Well, this is becoming a bit repetitive, isn’t it?
Every week, it seems, some opposing coach stands perched in front of a group of media members in an underground tunnel at Kansas University’s Allen Fieldhouse and attempts to answer a dozen versions of the same question: Why, exactly, did your team come out so flat?
Tuesday night, it was Kansas State coach Frank Martin’s turn. Having just watched his team fall behind 18-0 to start what would turn into an eventual 87-71 Kansas victory, Martin seemed as clueless as any of his college coaching colleagues in attempting to sum up his team’s early woes.
“I’ve been here three years,” said Martin, whose teams have had especially rough starts in Allen Fieldhouse during his tenure. “And three years in a row, we’ve been down 20 at the first media timeout.
“I don’t know what it is about us and this building.”
It is often debated just how valuable home-field (or -court or -course) advantage is to a particular team. At KU’s Allen Fieldhouse, where championship banners line the walls and games against even the nation’s most downtrodden teams are played in front of sellout crowds, it seems to be worth about 14 points — at least lately.
In the men’s basketball team’s past four home games, including Tuesday night’s victory over the Wildcats, the Jayhawks have outscored opponents by an average of 23 to 9 in the first 10 minutes of play.
For those scoring at home, that’s a 14-point deficit to overcome before the sweat has really even started to drip. For whatever reason, when the whistle blows and the ball starts bouncing, things have had a tendency to go the Jayhawks’ way early.
Kansas forces turnovers. Scores some easy baskets. Gains some quick momentum.
And afterward, after Kansas has built an early home lead it never seems to relinquish, opposing coaches and players stand in front of reporters and try to explain — sometimes successfully, sometimes not so much — what it is about the fieldhouse that makes life so difficult for out-of-town foes.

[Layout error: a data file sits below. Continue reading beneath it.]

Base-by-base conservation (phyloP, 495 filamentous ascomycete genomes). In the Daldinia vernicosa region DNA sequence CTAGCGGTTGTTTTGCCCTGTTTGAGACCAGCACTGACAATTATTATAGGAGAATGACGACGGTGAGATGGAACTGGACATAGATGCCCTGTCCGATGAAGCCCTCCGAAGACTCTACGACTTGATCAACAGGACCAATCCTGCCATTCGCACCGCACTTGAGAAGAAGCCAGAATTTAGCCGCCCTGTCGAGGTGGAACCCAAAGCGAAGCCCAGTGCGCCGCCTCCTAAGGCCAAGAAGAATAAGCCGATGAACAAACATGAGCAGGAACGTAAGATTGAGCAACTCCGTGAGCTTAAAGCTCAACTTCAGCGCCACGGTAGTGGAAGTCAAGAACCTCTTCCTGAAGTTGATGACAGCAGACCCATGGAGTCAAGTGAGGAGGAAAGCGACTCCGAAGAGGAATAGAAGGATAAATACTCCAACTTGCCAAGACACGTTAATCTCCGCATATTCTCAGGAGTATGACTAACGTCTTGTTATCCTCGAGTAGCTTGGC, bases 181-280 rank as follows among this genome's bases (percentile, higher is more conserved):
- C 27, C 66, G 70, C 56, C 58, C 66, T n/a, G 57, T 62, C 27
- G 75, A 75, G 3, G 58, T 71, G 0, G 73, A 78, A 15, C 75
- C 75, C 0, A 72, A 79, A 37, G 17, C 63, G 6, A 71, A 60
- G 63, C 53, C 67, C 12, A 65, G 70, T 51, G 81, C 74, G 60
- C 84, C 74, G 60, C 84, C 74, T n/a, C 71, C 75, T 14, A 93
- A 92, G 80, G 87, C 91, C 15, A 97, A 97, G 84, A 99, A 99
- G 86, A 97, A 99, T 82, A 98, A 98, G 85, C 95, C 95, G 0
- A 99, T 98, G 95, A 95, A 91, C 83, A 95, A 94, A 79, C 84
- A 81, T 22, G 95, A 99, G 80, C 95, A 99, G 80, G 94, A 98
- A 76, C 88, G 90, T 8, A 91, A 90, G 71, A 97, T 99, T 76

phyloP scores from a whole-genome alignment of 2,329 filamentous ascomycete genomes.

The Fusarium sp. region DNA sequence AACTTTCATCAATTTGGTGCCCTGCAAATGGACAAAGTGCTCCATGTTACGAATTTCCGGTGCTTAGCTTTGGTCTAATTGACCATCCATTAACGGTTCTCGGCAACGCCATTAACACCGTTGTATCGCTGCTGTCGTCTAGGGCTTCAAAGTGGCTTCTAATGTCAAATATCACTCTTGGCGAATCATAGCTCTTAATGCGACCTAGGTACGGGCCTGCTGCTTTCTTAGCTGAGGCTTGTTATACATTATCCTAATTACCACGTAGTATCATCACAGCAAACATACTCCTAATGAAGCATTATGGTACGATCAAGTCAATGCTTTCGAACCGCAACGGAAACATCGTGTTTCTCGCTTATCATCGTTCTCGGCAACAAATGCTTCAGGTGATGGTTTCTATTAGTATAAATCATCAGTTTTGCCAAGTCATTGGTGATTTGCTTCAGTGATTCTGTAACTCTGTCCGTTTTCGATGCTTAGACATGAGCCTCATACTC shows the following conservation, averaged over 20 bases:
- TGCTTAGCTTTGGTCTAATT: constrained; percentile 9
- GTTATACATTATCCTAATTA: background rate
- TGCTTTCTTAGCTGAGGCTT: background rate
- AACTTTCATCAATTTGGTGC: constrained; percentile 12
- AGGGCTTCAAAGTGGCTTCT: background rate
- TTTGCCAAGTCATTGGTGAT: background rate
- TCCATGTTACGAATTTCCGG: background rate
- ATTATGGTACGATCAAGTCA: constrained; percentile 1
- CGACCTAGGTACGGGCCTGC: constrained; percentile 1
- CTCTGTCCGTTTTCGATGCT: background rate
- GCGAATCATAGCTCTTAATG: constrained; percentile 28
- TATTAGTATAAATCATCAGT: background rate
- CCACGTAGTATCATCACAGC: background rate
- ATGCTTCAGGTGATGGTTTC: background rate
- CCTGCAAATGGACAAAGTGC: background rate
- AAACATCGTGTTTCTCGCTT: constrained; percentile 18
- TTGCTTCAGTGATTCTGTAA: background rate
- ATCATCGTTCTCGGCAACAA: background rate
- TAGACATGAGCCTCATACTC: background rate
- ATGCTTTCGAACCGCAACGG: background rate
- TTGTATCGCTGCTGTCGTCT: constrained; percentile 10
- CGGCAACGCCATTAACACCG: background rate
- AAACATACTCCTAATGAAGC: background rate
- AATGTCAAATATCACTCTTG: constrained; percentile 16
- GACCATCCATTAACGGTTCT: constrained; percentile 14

“Its unexplainable,” said guard Jacob Pullen, who finished with a team-high 13 points but shot just 5-for-15 from the field against Kansas. “You go out there, turn the ball over, turn the ball over, miss shots, wide-open shots, don’t get back on defense. Practice, coaching, that has nothing to do with it. Frank has nothing to do with it. It has everything to do with those 12 people in that locker room.”
Tuesday, the Wildcats’ Achilles heel was a combination of shoddy defense and a slew of first-half turnovers, both of which allowed Kansas to spring an 18-0 lead that was never in real jeopardy.
In the first 10 minutes alone, the Wildcats coughed the ball up eight times, while their defense — the entity on which they’ve hung their hat throughout the season — fell by the wayside.
Despite falling to 0-2 in conference play, however, no one in the K-State locker room seemed too concerned with the team’s conference hole.
As Pullen pointed out, “North Carolina is 0-2 (in conference play), and nobody’s really worried about them, so I don’t really feel worried about us.”
And as Martin later added, the Wildcats were 0-2 a season ago, as well, before rebounding to finish 10-6 in the conference and qualify for the NCAA Tournament.
The difference this season, however, is that Martin doesn’t possess two of the nation’s top players in Michael Beasley and Bill Walker, as he did a year ago. With four new starters gracing his lineup, his players are still learning to be leaders, learning — as Martin says — to walk before they can run.
“You’re not born (being able to) run a 50-yard dash,” he said. “You’ve got to walk and fall down, and knock yourself on the head a couple of times, then you start kind of running, then you fall down, and then you keep getting better from it.”